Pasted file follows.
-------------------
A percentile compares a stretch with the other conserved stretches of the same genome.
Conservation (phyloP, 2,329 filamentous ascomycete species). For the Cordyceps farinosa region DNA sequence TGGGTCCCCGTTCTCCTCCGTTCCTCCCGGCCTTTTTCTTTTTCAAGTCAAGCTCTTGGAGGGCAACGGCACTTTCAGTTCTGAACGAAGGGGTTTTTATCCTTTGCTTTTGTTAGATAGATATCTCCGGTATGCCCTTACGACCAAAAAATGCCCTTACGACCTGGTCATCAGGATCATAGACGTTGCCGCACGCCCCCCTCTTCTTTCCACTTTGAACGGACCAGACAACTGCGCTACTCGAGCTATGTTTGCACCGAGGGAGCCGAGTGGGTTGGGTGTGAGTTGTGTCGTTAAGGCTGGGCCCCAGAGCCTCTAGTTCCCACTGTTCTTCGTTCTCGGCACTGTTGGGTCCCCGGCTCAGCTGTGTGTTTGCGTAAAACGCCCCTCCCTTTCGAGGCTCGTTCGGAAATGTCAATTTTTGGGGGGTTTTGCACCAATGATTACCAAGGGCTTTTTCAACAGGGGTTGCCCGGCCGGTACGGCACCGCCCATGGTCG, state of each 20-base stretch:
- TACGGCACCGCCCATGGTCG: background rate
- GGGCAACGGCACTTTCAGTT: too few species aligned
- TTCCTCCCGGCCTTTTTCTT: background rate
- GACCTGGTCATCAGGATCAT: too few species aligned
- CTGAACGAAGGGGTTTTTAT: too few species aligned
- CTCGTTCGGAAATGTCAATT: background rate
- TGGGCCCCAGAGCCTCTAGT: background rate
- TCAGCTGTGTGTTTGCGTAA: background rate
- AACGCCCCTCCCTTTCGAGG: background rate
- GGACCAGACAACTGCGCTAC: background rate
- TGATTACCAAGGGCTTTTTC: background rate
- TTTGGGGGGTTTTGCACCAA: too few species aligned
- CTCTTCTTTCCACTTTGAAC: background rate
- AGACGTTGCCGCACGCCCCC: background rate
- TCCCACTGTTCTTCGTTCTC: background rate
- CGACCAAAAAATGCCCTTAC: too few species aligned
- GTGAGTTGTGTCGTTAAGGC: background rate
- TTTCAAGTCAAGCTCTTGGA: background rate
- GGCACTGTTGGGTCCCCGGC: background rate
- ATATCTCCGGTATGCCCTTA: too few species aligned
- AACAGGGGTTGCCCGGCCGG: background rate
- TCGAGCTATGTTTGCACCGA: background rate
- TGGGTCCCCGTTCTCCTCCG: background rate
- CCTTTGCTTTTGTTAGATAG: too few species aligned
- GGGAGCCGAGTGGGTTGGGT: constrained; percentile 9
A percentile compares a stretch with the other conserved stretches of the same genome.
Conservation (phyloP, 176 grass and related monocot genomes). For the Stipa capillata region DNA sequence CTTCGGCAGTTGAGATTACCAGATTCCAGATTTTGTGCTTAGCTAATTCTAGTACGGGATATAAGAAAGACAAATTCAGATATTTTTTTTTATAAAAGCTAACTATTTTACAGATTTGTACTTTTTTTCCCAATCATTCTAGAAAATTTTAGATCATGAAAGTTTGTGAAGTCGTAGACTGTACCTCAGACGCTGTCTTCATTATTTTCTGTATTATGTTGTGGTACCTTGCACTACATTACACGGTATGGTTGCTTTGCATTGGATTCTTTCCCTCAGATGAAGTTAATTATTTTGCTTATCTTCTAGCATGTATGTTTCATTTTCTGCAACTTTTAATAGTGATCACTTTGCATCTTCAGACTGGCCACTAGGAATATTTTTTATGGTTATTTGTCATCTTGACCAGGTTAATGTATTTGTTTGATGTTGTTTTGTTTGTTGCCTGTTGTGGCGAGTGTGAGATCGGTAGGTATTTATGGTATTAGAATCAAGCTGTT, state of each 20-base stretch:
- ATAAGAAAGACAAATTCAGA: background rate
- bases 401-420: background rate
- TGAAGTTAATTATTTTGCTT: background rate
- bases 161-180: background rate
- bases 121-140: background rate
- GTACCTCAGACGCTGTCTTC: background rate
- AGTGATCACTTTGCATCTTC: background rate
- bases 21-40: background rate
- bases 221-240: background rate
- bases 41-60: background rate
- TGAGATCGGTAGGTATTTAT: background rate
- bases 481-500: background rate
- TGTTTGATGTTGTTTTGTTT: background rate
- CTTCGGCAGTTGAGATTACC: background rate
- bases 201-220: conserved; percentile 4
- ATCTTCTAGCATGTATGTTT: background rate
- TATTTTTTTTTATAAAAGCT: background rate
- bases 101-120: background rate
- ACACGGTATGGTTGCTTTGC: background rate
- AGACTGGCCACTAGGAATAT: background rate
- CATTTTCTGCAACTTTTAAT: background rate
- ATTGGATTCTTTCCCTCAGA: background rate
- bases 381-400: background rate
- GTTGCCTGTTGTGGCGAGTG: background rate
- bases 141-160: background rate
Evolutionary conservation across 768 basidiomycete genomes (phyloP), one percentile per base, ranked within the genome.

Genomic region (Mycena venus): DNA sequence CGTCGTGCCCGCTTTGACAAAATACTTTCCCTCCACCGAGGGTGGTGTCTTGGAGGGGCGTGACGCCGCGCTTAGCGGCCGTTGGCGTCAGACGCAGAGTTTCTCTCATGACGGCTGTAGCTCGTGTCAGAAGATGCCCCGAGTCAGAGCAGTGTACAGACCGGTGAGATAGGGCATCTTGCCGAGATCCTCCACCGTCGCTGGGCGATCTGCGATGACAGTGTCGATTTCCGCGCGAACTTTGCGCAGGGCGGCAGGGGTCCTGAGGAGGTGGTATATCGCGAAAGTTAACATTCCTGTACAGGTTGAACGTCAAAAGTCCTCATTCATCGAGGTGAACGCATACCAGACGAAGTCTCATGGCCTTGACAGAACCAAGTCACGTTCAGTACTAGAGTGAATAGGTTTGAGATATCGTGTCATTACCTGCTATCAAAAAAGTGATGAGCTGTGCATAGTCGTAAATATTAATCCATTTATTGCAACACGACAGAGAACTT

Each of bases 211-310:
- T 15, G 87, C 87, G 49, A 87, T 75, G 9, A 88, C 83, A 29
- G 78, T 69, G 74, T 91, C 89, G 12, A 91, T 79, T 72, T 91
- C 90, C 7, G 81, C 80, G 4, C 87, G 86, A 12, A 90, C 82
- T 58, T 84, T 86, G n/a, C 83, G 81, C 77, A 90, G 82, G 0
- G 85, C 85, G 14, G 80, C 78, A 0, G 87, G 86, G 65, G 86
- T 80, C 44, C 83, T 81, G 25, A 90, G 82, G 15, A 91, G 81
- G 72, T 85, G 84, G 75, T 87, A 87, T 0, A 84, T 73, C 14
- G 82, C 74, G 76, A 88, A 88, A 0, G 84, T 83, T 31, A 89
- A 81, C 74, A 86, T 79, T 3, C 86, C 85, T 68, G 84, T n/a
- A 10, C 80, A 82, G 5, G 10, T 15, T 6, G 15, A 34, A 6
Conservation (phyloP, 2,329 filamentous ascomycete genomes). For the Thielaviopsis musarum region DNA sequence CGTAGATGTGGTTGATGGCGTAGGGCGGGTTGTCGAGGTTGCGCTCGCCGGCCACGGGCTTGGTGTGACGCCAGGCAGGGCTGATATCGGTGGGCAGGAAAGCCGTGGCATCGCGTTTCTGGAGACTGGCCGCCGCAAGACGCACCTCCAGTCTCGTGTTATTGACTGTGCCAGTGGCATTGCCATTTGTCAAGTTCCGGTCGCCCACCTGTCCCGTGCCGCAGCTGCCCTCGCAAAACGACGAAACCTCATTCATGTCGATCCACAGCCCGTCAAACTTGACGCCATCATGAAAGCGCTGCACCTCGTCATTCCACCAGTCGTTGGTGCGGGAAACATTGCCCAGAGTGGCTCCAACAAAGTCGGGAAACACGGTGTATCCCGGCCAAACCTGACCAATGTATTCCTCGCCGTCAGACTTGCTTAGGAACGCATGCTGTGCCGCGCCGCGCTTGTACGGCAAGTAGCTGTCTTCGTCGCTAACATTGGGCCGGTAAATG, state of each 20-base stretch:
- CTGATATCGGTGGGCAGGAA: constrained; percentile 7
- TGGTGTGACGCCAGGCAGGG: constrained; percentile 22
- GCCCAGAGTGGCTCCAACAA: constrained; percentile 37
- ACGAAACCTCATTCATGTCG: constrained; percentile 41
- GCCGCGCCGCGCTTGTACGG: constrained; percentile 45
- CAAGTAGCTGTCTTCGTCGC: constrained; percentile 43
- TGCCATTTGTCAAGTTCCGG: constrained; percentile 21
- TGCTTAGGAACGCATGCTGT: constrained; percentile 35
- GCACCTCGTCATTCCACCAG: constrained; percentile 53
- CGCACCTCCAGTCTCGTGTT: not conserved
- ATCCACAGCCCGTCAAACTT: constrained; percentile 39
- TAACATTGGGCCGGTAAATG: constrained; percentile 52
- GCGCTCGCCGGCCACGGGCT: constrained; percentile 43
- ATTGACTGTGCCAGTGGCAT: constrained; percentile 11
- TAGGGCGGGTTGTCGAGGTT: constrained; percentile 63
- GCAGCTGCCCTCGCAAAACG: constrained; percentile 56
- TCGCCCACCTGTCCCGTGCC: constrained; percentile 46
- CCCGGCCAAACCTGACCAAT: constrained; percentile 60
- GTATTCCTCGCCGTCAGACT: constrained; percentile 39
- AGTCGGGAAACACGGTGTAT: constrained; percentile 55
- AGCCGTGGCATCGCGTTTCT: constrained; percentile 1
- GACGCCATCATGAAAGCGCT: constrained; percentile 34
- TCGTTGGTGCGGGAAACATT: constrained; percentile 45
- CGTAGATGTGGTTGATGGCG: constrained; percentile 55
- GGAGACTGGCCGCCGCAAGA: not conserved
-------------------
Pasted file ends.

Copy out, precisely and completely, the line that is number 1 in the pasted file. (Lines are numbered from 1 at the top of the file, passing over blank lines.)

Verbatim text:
A percentile compares a stretch with the other conserved stretches of the same genome.